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Granny`s Bonnet

by James Graham 

Posted: 01 August 2008
Word Count: 85


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Granny's Bonnet

At B&Q, beyond the Garden-Vacs
and Maxi-Trims, and gawking
Black & Decker aesthetes,

I found some poor mass-market
aquilegias, made off with them
through texstyle wonderlands and burger dens
and microchip bazaars, and took them home

and tucked them in.

Though Aprilís cold and overcast
one Grannyís Bonnet nods today.

ĎTo me the meanest flower that blows can give
Thoughts that do often lie too deep for tearsí -

our modern poets may be tired
of saying it, but flowers keep doing it.






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Comments by other Members



Tina at 12:47 on 02 August 2008  Report this post
Hello James

Well, to me aquilegas could rank as one of the 'fairest flowers in all the field' - even if they are only mass market! I often look at dying flowers in such places and think I should write an elegy for them but.... the words .... well you know what I mean.

I like your line

and tucked them in.


I like too the opening verses and the all too familiar setting in this hypermarket environment - but I wonder about line three which does not quite 'scan' for me - in verse one/two you have a lot of ands leading us through the litany of all these awful dens to consumerism and this really works well but line three just doesn't work for me because the flow of the writing seems interrupted??? - so I am wondering .....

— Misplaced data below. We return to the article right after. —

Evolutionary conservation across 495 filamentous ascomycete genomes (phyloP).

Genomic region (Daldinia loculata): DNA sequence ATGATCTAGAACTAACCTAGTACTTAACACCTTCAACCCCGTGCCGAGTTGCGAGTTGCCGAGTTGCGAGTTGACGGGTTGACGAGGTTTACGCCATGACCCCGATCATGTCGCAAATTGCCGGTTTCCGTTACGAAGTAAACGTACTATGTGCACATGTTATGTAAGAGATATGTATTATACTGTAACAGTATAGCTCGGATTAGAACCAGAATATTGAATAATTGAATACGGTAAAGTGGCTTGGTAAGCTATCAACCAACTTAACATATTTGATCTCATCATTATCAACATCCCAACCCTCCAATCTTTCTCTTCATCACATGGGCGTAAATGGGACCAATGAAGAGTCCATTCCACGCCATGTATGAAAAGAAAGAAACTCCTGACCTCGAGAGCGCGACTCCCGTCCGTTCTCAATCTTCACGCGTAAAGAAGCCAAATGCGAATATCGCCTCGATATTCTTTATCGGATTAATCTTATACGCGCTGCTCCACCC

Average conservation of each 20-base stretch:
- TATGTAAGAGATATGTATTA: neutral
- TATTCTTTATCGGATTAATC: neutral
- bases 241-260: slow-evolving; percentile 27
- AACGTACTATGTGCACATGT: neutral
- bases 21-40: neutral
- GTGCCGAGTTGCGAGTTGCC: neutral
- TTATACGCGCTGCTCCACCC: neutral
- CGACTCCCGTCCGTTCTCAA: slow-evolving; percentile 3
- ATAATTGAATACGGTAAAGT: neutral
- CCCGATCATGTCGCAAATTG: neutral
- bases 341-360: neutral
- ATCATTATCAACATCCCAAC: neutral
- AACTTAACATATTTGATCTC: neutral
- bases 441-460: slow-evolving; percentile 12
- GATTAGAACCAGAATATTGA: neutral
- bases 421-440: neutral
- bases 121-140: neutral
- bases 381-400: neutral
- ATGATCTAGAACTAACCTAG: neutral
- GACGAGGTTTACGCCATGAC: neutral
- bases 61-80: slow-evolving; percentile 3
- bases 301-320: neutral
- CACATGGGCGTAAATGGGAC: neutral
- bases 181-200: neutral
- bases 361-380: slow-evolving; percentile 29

and gawking aesthetes
by the Black & Deckers,[i/]

would

and gawking
Black and Decker aesthetes

be better???

Sorry to tinker with your work?? Hope you don't mind.



James Graham at 15:59 on 02 August 2008  Report this post
Thanks Tina. No sooner said than done. This poem needs to flow, because basically it's an anecdote and needs to run smoothly through to the end. It's a lightweight thing, this poem - but even so, it shouldn't stumble.

James.

Zettel at 01:44 on 03 August 2008  Report this post

James

A nice poem o 'tuck into' the mind. Thanks.

The quote?

There's rather a beautiful song by Nanci Griffith called Gulf Coast Highway about the Texas 'Blue Bonnet' flowers. Probably avaiable to listen to on the net if you wanbted to.

regards


Keith

FelixBenson at 14:56 on 03 August 2008  Report this post
Hi James
What a thoughtful poem, which made me smile and re-read it - I smiled at the image which
made off with them
conjures. The rescue dash from the souless, Sunday B&Q on finding these little gems.

And I especially like the central lines, which succinctly convey that simple joy of seeing the first flower on a dreary day:

Though Aprilís cold and overcast
one Grannyís Bonnet nods today.


I wish I could give you some more useful feedback - as you have given me, but I can't anything to change in this poem. Its a little gem too.

Cheers, Kirsty

<Added>

It's a little gem, even!

V`yonne at 15:05 on 03 August 2008  Report this post
Oh they do indeed and I loved the solitary line too and the words of Wordsworth ring as true as ever they did.


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